December 17, 2018
The stock market is where most new traders are most comfortable when they begin to learn to trade. They have trade stocks previously, either as individual shares or as components of a mutal fund purchased by their 401(K). They understand the concept of owning a piece of a company, and betting on how well that company is going to do in the near term. These stock market basics are very comfortable to them.
However, your familiarity with companies listed on the stock exchanges can actually be disadvantage. it’s tempting and can even feel patriotic to buy a company’s stock because you like its products or its management, or because their headquarters are in your hometown. Stock market basics tell us that we should look for a strong company, with good management, in a growth industry—these are called “fundamentals”. The problem with the fundamental approach is that by the time a company flashes positive signals for all these qualities, its price has already increased to reflect a positive view from the market. Its further upside potential may be limited making it actually risky rather than a “blue chip” stock to invest in.
Educated traders follow a very different set of criteria. These traders focus on a single consideration: price. It may be a poorly run company but, if conditions call for a brief improvement in its price, it’s a good buy for the trader who knows when to get in and when to jump out for a quick profit. Conversely, a great company will sometimes climb out of its comfort zone to a price where suddenly there are more willing sellers than buyers. Price is about to plummet, and it’s the short seller who will reap the benefits.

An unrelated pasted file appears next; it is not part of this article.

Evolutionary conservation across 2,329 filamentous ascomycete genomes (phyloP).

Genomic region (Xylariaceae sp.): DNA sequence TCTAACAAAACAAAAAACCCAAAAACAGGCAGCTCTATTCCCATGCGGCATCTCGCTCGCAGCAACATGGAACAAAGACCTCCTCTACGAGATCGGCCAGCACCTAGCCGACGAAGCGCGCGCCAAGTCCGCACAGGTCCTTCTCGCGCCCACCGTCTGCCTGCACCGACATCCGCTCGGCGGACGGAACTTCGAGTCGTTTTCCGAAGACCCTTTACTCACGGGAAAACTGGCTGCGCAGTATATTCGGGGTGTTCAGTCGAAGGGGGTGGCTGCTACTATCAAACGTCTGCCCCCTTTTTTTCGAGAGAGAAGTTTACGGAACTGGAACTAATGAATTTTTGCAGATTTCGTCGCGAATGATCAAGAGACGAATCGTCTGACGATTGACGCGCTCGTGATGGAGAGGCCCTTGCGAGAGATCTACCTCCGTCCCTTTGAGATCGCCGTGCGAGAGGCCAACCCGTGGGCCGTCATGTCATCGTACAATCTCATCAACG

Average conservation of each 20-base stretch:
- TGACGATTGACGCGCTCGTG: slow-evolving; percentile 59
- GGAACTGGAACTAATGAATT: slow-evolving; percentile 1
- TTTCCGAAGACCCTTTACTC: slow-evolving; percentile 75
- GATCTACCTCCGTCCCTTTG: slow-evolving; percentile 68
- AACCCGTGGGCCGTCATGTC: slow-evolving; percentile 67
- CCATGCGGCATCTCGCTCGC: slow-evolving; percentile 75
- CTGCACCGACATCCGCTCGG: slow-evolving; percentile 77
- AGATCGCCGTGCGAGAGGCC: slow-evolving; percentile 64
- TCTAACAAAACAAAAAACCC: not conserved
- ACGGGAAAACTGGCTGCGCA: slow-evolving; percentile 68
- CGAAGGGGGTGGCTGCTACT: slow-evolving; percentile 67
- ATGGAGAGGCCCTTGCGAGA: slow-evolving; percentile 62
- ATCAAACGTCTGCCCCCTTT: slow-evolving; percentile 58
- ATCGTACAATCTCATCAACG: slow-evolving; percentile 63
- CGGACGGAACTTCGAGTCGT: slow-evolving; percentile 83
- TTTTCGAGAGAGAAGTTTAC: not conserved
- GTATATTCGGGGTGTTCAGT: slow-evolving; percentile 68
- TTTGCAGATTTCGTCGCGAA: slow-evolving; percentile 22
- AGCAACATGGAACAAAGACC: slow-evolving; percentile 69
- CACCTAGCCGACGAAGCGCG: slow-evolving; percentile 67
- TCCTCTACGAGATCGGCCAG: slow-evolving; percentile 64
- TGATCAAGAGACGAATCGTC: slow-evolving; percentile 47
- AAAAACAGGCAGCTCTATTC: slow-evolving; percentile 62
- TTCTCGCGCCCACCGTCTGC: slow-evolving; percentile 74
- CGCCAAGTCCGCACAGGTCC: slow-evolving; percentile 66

If you’re interested in this much more pragmatic view of stock market basics, here are some guidelines to know about. First, the stock has to be actively traded — at least 100,000 shares in daily volume. Below that level you run the risk of being stuck in a position simply because there are no traders on the other side. Second, you should stick to tickers with a price below $50 simply because the liquidity requirements above that level become distracting for most traders.
Finally and most important, rather than investing in the broad market you should consider following a few tickers and getting to know their trading range very well. This is a stock market basics approach focusing on price, remember. Once you know where it “should” trade then you’ll be well positioned to identify a departure from the norm and act quickly for a positive result. This is the opposite of “buy and hold” because you may load up on a stock in the morning, dump it in the afternoon or a day or two later, then buy it again when conditions change. It’s an agnostic approach to the markets in which the most important consideration is your own desire to be successful.
Here’s a scenario you’ve probably witnessed: a company in a sector has a bad quarter, or maybe a product recall, and all stocks in that sector decline even though the other companies have done nothing wrong. It’s illogical but that’s how the market works. Similarly, mediocre companies will go up in price when the market is hot because “a rising tide lifts all boats”.
When you’re focused solely on price — the basis of the patented trading strategy taught in the Live Education by Trader2B — you don’t need the markets to be logical. You simply want to identify the zones where supply and demand are likely to be out of balance, then buy or sell when price enters these zones. Experience tells us there are large quantities of unfilled buy or sell orders at these price levels and, once the orders are filled, price will change direction regardless of what else is happening in the economy or the market.
We show a number of actual examples of completed trades that follow this strategy in our introductory Live Education class. If you haven’t attended already, check out Live Education by Trader2B to find out when the next one begins.